7

Why the below Grammar fails to parse for unicode characters?

it parses fine after removing word boundaries from <sym>.

#!/usr/bin/env perl6

grammar G {


  proto rule TOP { * }

  rule TOP:sym<y>  { «<.sym>» }
  rule TOP:sym<✓>  { «<.sym>» }

}

say G.parse('y'); # 「y」
say G.parse('✓'); # Nil
3

I keep starting my answers with "Raiph is right". But he is. Also, an example of why this is so:

for <y ✓ Ⅲ> {
    say $_.uniprops;
    say m/<|w>/;
}

The second line of the loop compares against the word boundary anchor; just the first character, which can be a part of an actual word, matches that anchor. It also prints the Unicode properties in the first line of the loop; in the first case it's a letter, (Ll), it's not in the other two cases. You can use any Ll character as part of a word, and in your grammar, but only characters with that Unicode property can actually form words.

grammar G {


  proto rule TOP { * }

  rule TOP:sym<y>  { «<.sym>» }
  rule TOP:sym<ら>  { «<.sym>» }

}

say G.parse('y'); # 「y」
say G.parse('ら'); # This is a hiragana letter, so it works.
  • 1
    "You can use any Ll character as part of a word, and in your grammar, but only characters with that Unicode property can actually form words." That's sufficiently far from correct that I feel the need to comment. See my answer for my attempt at defining What is and isn't a "word character". (My original answer was super curt because I suddenly had to go do something for the day so I just published what I had at the time. Now it's not only suitably enriched but also has a bonus @p6steve inspired mnemonic power up.) – raiph Aug 18 at 11:25
  • OK, I'll check it and will edit accordingly. That's the gist of it anyway. – jjmerelo Aug 18 at 19:43
7

From the « and » "left and right word boundary" doc:

[«] matches positions where there is a non-word character at the left, or the start of the string, and a word character to the right.

isn't a word character. So the word boundary assertion fails.

What is and isn't a "word character"

"word", in the sense of the \w character class, has the same definition in P6 as it does in P5 (when not using the P5 \a regex modifier), namely letters, some decimal digits, or an underscore:

  • Characters whose Unicode general category starts with an L, which stands for Letter.1

  • Characters whose Unicode general category is Nd, which stands for Number, decimal.2

  • _, an underscore.

"alpha 'Nd under"

In a comment below @p6steve++ contributes a cute mnemonic that adds "under" to the usual "alphanum".

But "num" is kinda wrong because it isn't any number but only some decimal digits, specifically the characters that match the Unicode General Category Nd (matched by P6 regex /<:Nd>/).2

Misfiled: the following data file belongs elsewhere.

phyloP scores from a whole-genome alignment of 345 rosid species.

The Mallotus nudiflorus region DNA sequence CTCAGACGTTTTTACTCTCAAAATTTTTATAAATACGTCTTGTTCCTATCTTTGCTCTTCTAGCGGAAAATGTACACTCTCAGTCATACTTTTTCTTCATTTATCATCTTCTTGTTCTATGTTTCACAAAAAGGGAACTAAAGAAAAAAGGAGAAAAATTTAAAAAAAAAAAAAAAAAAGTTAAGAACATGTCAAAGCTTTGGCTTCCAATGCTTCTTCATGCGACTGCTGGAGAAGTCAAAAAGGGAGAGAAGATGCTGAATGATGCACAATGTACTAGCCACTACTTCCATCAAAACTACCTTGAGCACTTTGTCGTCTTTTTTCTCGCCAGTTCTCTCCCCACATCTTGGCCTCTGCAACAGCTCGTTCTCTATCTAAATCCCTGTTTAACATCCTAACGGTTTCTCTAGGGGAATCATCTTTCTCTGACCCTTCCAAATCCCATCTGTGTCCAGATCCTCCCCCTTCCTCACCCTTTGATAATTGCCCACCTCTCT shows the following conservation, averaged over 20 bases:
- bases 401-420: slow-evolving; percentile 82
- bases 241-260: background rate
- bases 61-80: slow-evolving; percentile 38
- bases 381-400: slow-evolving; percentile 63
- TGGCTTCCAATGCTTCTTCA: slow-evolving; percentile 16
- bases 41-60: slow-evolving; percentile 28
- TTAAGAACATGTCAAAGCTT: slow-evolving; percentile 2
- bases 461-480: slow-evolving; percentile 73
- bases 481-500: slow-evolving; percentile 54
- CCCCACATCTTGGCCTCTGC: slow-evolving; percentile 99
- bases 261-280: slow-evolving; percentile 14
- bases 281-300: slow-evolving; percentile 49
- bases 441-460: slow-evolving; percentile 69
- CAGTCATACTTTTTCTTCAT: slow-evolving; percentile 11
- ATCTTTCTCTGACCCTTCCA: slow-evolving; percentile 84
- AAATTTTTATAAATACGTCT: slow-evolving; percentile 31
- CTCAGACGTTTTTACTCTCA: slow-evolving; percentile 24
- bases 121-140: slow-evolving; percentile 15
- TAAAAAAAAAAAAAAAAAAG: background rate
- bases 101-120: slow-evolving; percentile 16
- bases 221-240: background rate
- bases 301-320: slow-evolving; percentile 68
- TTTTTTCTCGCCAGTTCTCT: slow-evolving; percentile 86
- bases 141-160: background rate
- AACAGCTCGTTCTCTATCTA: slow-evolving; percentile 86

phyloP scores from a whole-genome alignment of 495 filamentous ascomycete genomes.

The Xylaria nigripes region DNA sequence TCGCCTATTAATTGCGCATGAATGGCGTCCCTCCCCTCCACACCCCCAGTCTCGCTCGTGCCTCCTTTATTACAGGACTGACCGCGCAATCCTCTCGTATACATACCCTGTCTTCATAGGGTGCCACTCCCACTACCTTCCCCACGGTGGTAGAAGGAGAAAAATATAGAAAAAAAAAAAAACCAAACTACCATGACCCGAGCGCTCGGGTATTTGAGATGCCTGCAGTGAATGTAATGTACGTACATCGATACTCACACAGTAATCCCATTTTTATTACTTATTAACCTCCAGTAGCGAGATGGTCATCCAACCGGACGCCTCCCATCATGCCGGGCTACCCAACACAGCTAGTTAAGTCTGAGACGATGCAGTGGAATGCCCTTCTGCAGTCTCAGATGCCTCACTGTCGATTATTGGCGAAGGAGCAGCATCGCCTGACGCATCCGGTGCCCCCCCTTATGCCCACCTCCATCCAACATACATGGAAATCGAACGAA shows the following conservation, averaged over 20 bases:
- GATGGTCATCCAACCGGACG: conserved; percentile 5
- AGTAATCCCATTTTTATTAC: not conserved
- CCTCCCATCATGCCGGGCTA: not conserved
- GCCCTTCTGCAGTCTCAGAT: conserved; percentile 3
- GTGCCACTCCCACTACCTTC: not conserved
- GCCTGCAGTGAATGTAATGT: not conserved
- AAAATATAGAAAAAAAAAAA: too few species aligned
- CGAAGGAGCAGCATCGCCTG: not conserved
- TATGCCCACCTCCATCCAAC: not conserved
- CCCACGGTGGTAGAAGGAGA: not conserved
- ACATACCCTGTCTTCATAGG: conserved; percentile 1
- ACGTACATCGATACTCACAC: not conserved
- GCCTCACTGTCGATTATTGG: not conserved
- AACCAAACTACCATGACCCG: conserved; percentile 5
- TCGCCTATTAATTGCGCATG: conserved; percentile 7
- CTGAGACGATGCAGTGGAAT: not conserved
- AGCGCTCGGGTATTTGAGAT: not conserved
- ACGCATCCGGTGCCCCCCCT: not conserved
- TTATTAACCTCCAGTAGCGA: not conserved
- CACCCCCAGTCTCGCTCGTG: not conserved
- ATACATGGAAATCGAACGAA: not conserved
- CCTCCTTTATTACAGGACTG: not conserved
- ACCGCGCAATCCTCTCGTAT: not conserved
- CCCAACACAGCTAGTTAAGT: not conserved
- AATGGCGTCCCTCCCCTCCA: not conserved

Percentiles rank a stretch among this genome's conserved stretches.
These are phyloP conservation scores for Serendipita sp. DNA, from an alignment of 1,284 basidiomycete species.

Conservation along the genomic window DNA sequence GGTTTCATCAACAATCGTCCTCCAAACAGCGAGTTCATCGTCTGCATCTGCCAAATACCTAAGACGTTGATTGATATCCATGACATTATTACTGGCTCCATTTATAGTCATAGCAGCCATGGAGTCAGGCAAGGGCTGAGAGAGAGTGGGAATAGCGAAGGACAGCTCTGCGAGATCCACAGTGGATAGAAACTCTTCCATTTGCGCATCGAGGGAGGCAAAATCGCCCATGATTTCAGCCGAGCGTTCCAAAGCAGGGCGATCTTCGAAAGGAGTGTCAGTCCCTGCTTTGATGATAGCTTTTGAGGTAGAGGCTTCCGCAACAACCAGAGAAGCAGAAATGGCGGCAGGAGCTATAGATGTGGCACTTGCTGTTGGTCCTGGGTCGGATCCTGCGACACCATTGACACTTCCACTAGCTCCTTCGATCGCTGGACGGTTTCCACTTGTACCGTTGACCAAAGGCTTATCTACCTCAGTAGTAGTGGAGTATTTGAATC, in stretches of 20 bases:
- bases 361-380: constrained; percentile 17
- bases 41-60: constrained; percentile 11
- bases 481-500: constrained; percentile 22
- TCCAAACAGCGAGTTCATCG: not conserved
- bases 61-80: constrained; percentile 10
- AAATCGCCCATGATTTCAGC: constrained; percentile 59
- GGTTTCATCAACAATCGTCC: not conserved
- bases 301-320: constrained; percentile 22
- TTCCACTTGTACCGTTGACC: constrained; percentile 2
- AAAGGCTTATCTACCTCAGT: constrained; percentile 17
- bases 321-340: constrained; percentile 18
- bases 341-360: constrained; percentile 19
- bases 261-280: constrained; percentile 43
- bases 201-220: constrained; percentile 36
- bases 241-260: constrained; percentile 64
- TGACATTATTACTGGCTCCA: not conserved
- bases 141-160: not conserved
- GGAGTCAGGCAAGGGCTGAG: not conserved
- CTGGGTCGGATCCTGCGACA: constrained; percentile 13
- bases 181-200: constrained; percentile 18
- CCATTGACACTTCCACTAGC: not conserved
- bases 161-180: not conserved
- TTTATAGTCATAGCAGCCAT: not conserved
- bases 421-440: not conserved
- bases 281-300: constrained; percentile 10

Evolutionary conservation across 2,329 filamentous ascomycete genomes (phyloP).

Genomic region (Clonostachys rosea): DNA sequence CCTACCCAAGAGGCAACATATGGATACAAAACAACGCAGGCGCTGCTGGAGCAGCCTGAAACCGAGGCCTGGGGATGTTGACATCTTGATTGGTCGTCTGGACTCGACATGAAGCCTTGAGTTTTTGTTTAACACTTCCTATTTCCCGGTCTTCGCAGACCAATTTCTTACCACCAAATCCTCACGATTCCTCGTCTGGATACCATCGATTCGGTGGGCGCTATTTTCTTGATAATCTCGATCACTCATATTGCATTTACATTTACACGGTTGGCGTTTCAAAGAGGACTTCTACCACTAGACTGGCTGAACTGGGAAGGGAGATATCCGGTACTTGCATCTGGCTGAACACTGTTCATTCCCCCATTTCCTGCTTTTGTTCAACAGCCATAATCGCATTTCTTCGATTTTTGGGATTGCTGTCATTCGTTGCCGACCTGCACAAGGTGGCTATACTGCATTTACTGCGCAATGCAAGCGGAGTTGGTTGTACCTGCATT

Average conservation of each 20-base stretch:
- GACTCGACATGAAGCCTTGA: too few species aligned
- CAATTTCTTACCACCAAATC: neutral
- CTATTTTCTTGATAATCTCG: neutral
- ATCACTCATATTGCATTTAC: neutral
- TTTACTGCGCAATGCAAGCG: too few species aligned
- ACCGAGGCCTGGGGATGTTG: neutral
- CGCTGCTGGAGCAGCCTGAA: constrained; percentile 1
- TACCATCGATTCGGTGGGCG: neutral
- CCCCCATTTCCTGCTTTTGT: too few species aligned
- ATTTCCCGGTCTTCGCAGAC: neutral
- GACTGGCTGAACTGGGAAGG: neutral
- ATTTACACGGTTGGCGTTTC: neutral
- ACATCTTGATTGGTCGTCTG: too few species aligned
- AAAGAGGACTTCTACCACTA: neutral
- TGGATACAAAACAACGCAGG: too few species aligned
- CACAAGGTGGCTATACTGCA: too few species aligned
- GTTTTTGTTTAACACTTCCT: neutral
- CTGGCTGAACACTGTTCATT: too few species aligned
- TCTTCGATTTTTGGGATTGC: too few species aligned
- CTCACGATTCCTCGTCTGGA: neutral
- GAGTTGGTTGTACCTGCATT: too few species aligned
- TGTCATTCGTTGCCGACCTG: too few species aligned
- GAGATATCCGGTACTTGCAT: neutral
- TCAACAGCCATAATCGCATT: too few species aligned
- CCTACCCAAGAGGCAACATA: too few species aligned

This leads naturally to alphaNdunder (alpha Nd under) pronounced "alpha 'nd under".

Footnotes

1 Letters are matched by the P6 regex /<:L>/. This includes Ll (Letter, lowercase) (matched by /<:Ll>/) as JJ notes but also others including Lu (Letter, uppercase) and Lo (Letter, other), which latter includes the character JJ also mentions. There are other letter sub-categories too.

2 Decimal digits with the Unicode general category Nd are matched by the P6 regex /<:Nd>/. This covers decimal digits that can be chained together to produce arbitrarily large decimal numbers where each digit position adds a power of ten. It excludes decimal digits that have a "typographic context" (my phrasing follows the example of Wikipedia). For example, 1 is the English decimal digit denoting one; it is included. But ¹ and are excluded because they have a "typographic context". For a billion+ people their native languages use to denote one and is included in the Nd category for decimal digits. But for another billion+ people their native languages use for one but it is excluded from the Nd category (and is in the L category for letters instead). Similarly (Devanagari 6) is included in the Nd category but (Han number 6) is excluded.

  • Thanks @raiph. I misunderstood what « actually does, but now i understand. – hythm Aug 17 at 6:46
  • What i'm trying to do is to match <any> (any printable character) but with condition that <any> must be either the whole text, or in between two spaces, or between start of text and space comes after it, or between end of text and space comes before it (And the match process should not consume the spaces). Is there a good way to do that? – hythm Aug 17 at 7:01
  • "What i'm trying to do is to match <any> (any printable character)" Hmm. First, what [are the] Unicode Printable Characters? Even if you assume someone has the right font (maybe you plan to assume the latest noto font?), whether or not a character is actually printable can only be known by trying to print it and seeing what gets rendered. But perhaps by "printable" you mean "probably doesn't render on most systems as invisible whitespace"? – raiph Aug 17 at 10:11
  • 1
    Right. I meant "probably doesn't render on most systems as invisible whitespace". I will match "not whitespaces" and see how this works in my Grammar. Thanks. – hythm Aug 17 at 16:20
  • 1
    a mnemonic for me is modern day alphanumunder, then – p6steve Aug 18 at 8:11

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